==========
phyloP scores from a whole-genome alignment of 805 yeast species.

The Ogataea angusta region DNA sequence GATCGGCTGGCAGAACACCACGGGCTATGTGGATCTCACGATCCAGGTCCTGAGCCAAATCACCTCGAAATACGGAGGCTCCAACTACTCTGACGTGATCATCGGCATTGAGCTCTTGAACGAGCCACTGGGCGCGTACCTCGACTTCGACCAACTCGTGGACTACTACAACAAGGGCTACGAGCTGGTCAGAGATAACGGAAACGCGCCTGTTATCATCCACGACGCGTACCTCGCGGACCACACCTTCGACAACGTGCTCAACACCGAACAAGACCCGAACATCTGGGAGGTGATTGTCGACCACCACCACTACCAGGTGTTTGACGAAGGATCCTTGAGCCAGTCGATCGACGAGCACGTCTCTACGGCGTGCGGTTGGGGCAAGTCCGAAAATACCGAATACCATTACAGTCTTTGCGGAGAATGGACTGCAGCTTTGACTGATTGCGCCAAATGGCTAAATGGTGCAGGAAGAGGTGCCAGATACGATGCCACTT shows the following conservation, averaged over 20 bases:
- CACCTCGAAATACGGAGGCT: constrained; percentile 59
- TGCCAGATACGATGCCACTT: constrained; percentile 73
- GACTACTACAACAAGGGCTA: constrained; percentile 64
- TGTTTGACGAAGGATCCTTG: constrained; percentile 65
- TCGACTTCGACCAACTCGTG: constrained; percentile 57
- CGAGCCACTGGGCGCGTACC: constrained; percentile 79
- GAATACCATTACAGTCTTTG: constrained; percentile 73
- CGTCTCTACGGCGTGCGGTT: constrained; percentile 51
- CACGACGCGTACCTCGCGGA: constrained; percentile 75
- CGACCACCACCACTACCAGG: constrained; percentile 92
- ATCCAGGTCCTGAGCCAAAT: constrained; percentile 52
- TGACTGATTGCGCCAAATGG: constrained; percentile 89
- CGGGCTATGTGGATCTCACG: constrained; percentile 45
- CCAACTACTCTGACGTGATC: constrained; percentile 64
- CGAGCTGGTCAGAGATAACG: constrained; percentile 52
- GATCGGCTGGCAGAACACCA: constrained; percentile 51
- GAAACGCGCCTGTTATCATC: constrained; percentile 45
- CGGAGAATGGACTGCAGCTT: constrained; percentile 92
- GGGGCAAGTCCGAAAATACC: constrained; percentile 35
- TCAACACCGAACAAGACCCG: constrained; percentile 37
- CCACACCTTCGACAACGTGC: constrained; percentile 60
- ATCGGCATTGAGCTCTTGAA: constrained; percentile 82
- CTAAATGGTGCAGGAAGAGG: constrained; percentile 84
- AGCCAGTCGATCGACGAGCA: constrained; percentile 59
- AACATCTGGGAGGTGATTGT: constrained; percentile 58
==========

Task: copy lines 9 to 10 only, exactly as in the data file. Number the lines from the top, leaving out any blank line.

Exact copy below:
- GAATACCATTACAGTCTTTG: constrained; percentile 73
- CGTCTCTACGGCGTGCGGTT: constrained; percentile 51